BC pro­motes eco-tourism in China

China Daily (Canada) - - ACROSSCANADA - By WANG RU in Beijing wan­gru@chi­nadaily.com.cn

A pho­tog­ra­phy ex­hi­bi­tion fea­tur­ing the wildlife of Bri­tish Columbia — Canada’s west­ern­most prov­ince — was held on Nov 26 at the Cana­dian Em­bassy in Beijing.

Xi Zhi­nong, one of the lead­ing wildlife pho­tog­ra­phers and con­ser­va­tion­ist in China, took the pic­tures dur­ing his twoweek trip in Bri­tish Columbia in Au­gust.

Bri­tish Columbia and the Cana­dian Em­bassy co-hosted the event to pro­mote the prov­ince’s eco-tourism to the Chi­nese tourism mar­ket.

From the mys­te­ri­ous Ker­mode bear wan­der­ing in the woods of the Great Bear Rain­for­est and thou­sands of sal­mon jumping out of Adams River, to pad­dling along­side or­cas, Xi’s lens cap­tured stun­ning mo­ments of wildlife in Bri­tish Columbia.

“Ev­ery­one yearns for mag­nif­i­cent na­ture and stun­ning an­i­mals,” said Xi. “There are end­less seas and forests in Bri­tish Columbia. Var­i­ous an­i­mals, in­clud­ing black bears, griz­zly bears, whales, bald ea­gles and sal­mon can be found ev­ery­where. In Bri­tish Columbia, you can see the world as it first ap­peared.”

In col­lab­o­ra­tion with the Canada Tourism Com­mis­sion, Van­cou­ver In­ter­na­tional Air­port and Tar­get Mag­a­zine, Xi and Zhang Xing­sheng, chief rep­re­sen­ta­tive of The Na­ture Con­ser­vancy Asia- Pa­cific Re­gion — who as an en­vi­ron­men­tal am­bas­sador was also in­vited to ex­plore the eco-tourism Bri­tish Columbia has — shared their ex­pe­ri­ences with me­dia as well as their opin­ions on en­vi­ron­men­tal pro­tec­tion and eco-tourism.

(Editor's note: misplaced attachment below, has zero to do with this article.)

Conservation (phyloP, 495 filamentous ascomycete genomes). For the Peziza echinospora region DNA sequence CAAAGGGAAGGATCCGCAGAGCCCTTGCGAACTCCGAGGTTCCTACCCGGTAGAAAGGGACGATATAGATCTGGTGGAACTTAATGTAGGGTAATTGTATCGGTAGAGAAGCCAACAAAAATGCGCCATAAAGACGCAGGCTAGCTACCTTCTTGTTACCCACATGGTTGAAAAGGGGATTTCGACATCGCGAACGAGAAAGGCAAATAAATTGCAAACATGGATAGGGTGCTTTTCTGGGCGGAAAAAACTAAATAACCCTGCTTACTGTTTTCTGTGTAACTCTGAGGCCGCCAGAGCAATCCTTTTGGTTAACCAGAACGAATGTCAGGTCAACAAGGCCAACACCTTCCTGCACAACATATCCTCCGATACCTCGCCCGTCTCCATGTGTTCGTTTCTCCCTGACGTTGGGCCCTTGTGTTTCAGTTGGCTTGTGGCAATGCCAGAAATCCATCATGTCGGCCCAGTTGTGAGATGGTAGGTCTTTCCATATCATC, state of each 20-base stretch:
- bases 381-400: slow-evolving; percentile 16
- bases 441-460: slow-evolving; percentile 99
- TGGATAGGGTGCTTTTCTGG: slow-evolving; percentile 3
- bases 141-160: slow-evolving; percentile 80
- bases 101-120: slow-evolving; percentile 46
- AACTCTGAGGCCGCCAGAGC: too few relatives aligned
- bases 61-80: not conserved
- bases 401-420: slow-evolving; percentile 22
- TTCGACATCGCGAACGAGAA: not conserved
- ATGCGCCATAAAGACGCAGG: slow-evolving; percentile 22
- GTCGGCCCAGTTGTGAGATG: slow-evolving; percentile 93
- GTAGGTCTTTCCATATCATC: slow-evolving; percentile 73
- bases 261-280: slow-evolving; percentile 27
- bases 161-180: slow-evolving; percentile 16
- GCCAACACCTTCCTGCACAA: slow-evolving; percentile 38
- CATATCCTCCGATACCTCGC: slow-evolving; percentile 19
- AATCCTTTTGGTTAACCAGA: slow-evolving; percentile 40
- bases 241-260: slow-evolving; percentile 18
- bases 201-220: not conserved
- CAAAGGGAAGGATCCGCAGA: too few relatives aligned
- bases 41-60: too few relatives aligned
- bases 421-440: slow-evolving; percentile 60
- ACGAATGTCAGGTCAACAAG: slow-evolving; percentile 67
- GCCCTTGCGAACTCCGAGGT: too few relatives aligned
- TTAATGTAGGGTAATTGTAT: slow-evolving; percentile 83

Dur­ing the trip, they went hik­ing and ca­noe­ing in Koote­nay Rock­ies, sipped wine in Okana­gan, watched bears in Great Bear Rain­for­est, went sal­mon fish­ing and sal­mon div­ing in Camp­bell River, and ex­plored the art and cul­ture of the First Na­tions.

“Bri­tish Columbia bal­ances eco-pro­tec­tion with eco­nomic de­vel­op­ment,” said Zhang. “The prov­ince’s nat­u­ral re­sources pro­vide the foun­da­tion for so­cial de­vel­op­ment and the well-be­ing of the peo­ple, which is a good in­ter­pre­ta­tion of the tra­di­tional Chi­nese phi­los­o­phy of ‘unity of man and na­ture’.

“Most out­bound Chi­nese tourists are still used to the style of hur­ried travel, of shop­ping and tak­ing pic­tures, but a grow­ing num­ber of tourists are be­gin­ning to de­mand di­verse trav­el­ing ex­pe­ri­ences abroad now,” said Zhang, also an en­tre­pre­neur based in Beijing.

“The high-end trav­el­ing doesn’t only mean first class flight and five-star ho­tel, but also in-depth un­der­stand­ing of the lo­cal cul­ture and his­tory and full par­tic­i­pa­tion in the lo­cal ac­tiv­i­ties,” said Zhang.

Since Canada re­ceived Ap­proved Des­ti­na­tion Sta­tus (ADS) in 2010, Canada, and in­deed Bri­tish Columbia, has be­come one of China’s most promis­ing mar­kets.

Ac­cord­ing to Des­ti­na­tion Bri­tish Columbia, from Jan­uary to Au­gust 2014, BC re­ceived 185,828 Chi­nese vis­i­tors, a 28.3 per­cent in­crease over last year. Early this year, Des­ti­na­tion BC launched 13 themed itin­er­ar­ies, and in 2015, the or­ga­ni­za­tion will in­tro­duce more eco-re­lated tours to the Chi­nese mar­ket.

With land­scapes rang­ing from seashores to moun­tain peaks, pris­tine wilder­ness, stun­ning scenery, abun­dant wildlife and an­cient abo­rig­i­nal cul­ture, BC is an eco-trav­eler’s dream.


Thrill-seek­ing tourists close in on a brown bear in the Great Bear Rain­for­est.

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